Ramsey, Busby, Shankly, Revie, Stein, Clough, Robson, Dalglish, Graham, now Ferguson, and possibly Wenger too: the careers of the great managers, like those of politicians, tend to end in tragedy, or at least in bitter disappointment, as they cling on for too long. Mourinho believes not only that he belongs in that list by dint of his achievements, but that somehow his fate can be different. Is he any different? He certainly has one claim that makes him stand out, even in a list of this kind: he has already achieved success at more than one club, which puts him in an elite within the elite, alongside Clough, Robson and Dalglish but very few others (though there are some more examples of multi-club success on the Continent, in the likes of Fabio Capello. The real measure of Mourinho’s stature lies with what he achieved in the two years before he came to Chelsea, as the manager of Porto, where he won the Portuguese championship two seasons in a row. The icing on the cake came in 2004, when Porto also became champions of Europe, but that, as in all knock-out competitions, owed a good deal to luck (in this case a very fortuitous victory over Manchester United in the last 16, courtesy of a last-minute goal after United had had a perfectly good goal ruled out for offside). His successes within Portugal were not just luck, however: he took a poor team and turned them within a matter of months into the dominant force in Portuguese football, bringing in new players, changing the side’s tactics and insisting on discipline. He revealed himself to be ruthless, shrewd and highly effective. Sometimes, it appears, a manager really can make the difference. So what is different about Mourinho?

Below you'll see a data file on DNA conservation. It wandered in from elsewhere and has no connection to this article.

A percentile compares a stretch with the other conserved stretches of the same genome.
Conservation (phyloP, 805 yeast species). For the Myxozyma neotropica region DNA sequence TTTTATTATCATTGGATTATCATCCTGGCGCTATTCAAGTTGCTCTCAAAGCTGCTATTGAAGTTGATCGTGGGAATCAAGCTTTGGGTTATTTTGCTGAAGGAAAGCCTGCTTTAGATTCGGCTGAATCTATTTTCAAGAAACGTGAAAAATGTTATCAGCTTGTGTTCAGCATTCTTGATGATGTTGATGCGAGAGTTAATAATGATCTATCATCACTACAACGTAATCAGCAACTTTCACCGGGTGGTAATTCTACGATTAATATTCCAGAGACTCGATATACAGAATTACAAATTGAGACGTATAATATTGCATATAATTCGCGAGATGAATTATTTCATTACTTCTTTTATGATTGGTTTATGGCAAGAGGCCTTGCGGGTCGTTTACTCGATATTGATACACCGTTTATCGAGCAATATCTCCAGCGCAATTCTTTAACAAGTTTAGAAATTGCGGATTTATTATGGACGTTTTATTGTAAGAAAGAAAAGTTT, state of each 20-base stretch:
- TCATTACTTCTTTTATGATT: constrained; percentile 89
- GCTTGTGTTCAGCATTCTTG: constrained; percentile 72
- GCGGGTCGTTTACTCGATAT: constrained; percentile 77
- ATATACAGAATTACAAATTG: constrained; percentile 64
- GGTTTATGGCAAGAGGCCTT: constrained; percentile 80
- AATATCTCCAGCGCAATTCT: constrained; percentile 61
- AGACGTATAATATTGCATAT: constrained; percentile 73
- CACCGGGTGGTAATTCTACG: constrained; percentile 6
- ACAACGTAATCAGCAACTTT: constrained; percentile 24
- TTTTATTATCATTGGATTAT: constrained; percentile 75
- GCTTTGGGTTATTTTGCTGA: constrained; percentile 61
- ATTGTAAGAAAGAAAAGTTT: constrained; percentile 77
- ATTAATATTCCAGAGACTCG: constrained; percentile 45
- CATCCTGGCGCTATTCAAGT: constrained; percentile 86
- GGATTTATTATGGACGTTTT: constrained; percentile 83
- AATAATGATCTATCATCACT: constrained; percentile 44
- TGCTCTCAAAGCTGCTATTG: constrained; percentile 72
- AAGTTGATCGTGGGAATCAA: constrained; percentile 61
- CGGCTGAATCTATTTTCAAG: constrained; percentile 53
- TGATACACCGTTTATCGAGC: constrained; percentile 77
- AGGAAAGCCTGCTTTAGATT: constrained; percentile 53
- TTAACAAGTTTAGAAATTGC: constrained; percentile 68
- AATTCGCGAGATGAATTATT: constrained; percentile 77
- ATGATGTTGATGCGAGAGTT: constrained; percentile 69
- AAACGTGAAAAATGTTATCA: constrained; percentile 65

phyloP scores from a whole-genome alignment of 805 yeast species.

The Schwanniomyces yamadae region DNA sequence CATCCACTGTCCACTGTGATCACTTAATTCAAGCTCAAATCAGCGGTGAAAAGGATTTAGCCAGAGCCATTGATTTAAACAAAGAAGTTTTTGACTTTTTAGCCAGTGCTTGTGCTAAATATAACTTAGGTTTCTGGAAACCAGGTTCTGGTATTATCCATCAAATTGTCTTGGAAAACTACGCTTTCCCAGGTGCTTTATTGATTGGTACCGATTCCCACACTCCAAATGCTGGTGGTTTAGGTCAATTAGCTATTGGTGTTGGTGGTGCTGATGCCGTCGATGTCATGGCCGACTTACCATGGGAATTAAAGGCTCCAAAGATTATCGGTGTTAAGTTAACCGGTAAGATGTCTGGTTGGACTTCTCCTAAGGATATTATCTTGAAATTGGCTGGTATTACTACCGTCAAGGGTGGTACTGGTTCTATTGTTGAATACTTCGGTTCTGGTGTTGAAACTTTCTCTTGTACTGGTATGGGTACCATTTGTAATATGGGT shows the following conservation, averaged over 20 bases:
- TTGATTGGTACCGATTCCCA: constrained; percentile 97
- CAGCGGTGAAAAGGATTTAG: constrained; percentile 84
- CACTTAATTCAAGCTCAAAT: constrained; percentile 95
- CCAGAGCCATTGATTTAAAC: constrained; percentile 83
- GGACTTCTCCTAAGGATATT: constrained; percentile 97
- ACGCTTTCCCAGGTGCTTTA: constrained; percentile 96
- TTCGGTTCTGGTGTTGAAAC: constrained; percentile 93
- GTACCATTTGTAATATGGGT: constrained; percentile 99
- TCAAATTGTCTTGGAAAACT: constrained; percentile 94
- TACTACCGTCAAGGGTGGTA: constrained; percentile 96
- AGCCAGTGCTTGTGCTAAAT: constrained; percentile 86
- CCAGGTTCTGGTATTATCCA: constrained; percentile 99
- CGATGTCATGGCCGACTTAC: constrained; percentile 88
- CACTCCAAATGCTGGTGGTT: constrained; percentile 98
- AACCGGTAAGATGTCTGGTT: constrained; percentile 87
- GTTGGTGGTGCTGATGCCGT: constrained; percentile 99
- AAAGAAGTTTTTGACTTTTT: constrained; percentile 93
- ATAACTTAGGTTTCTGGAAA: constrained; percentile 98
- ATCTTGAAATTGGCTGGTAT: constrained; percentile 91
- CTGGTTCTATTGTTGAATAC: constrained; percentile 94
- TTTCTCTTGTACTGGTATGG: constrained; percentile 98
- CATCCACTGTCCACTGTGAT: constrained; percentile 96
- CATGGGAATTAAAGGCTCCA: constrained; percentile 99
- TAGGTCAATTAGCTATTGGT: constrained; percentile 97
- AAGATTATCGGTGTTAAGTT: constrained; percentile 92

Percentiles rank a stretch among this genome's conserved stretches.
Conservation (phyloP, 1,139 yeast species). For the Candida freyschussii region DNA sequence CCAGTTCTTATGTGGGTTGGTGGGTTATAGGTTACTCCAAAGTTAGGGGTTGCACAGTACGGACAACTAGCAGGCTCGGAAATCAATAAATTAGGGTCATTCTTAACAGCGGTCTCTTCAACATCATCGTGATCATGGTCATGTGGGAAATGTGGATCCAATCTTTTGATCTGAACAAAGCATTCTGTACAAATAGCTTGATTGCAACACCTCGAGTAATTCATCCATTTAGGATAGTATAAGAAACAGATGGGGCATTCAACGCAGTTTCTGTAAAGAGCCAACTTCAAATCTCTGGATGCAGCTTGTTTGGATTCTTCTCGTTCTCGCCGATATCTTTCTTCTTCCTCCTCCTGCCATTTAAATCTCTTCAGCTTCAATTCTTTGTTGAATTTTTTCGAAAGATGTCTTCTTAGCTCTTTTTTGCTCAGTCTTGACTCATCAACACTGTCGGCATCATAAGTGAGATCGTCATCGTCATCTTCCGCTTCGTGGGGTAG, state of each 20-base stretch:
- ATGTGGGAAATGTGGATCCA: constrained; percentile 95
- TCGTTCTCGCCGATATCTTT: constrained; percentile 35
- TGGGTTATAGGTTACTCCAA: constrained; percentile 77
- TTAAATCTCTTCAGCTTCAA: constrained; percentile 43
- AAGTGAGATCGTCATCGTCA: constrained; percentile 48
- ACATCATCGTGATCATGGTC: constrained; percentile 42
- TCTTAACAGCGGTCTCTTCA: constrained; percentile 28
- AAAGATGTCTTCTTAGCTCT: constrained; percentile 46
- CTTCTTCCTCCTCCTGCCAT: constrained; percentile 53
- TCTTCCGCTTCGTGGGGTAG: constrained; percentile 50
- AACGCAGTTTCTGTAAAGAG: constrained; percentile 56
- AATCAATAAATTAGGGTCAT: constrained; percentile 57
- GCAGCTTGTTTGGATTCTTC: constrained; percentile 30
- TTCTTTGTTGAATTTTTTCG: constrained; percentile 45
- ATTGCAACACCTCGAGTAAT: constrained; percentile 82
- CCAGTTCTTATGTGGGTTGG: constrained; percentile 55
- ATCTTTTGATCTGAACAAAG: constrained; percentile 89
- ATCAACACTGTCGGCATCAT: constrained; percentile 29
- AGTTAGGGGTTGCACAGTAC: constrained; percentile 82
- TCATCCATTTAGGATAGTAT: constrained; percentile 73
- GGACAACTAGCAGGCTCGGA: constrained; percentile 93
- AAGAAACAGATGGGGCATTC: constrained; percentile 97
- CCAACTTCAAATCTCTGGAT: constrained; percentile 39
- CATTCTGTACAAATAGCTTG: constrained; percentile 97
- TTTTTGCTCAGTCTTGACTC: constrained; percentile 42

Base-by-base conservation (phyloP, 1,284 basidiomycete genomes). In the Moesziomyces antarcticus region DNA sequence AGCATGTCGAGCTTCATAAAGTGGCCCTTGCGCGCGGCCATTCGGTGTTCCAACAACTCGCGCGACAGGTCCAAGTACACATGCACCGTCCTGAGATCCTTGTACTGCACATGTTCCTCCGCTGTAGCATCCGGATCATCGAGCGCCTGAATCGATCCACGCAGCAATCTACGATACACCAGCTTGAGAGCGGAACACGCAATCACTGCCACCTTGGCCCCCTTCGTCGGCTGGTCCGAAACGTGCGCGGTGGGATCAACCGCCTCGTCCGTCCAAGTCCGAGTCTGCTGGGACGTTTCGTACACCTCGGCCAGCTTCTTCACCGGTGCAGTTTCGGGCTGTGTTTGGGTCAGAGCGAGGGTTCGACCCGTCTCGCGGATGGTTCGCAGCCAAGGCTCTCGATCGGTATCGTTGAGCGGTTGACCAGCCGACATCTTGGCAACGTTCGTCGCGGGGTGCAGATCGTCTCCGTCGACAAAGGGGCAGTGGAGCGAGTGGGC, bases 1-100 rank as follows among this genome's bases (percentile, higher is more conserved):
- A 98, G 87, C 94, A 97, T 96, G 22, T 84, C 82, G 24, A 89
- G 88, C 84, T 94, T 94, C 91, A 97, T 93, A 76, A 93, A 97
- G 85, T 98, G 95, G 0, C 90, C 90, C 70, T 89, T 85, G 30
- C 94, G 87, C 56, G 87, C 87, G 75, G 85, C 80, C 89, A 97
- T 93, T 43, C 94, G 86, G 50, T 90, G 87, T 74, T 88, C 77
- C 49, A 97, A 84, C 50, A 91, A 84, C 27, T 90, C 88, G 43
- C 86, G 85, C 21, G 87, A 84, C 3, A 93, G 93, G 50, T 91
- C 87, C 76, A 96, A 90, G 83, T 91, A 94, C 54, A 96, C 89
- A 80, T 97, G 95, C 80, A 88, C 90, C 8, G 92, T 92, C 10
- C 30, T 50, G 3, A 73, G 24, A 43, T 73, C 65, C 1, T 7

As Barclay points out, the thing that most obviously sets him apart from many of his peers is that he is not himself a former professional player (he tried, but failed, not even managing to be picked for the Portuguese club side his father was managing). Rather than playing the game, Mourinho studied it, first at university, and then in various coaching and other capacities at a series of clubs in Portugal and Spain, including finally as Bobby Robson’s assistant at Barcelona. Barclay is keen to quote those, like the UEFA director of coaching and former Scottish national coach Andy Roxburgh, who believe that Mourinho is a shining example of what can be achieved by the right sort of education. The fifteen years he spent observing the methods of different coaches, from his father through to Robson and Louis van Gaal at Barcelona, constituted what Roxburgh calls ‘the finest example of work experience in the history of employment’. The implication here is that managerial greatness is something you can learn, if you are willing to spend enough time watching other coaches in action.

And yet all those who report on Mourinho’s own coaching methods testify that he is very much his own man, and that he tends to rely less on his own experiences than on a series of carefully compiled technical dossiers that break the game down into a series of controllable variables, which he then does his best to control. If so, it seems that the formative years were not the ones he spent at Barcelona, but at university in Lisbon, where he learned sports science. Barclay, like all managerial myth-makers, wants us to believe the opposite, that there is more to Mourinho than simply playing a percentage game – ‘painting by numbers’ as he dismissively calls it. He is keen to emphasise the pearls of wisdom that pass down among the elite managers, those arcane secrets of the coaching trade known only to insiders. Unfortunately, the examples he gives of these are so banal, and laughably imprecise, that they make astrology sound like a hard science. Here, for example, is Robson’s golden rule of crisis management, as revealed at a conference of international coaches organised by Roxburgh for UEFA: ‘Keep calm – and always give the other coach a problem. Don’t just send on a big striker for a big striker. Change it. Give your opponent things to think about.’ This is the sort of wisdom that Roxburgh thinks a novice like Mourinho could have gleaned about management only by working with Robson. The fact that Robson himself derived this lesson from a single, freakish match (when he replaced two defenders with two attackers in a game Barcelona were losing 3-0 but went on to win 5-4) and the fact that the one time Mourinho tried to follow his example it failed miserably (he substituted three players at half-time in a cup match at Newcastle that Chelsea went on to lose) are by the by. As with astrology, nothing is allowed to get in the way of a good story.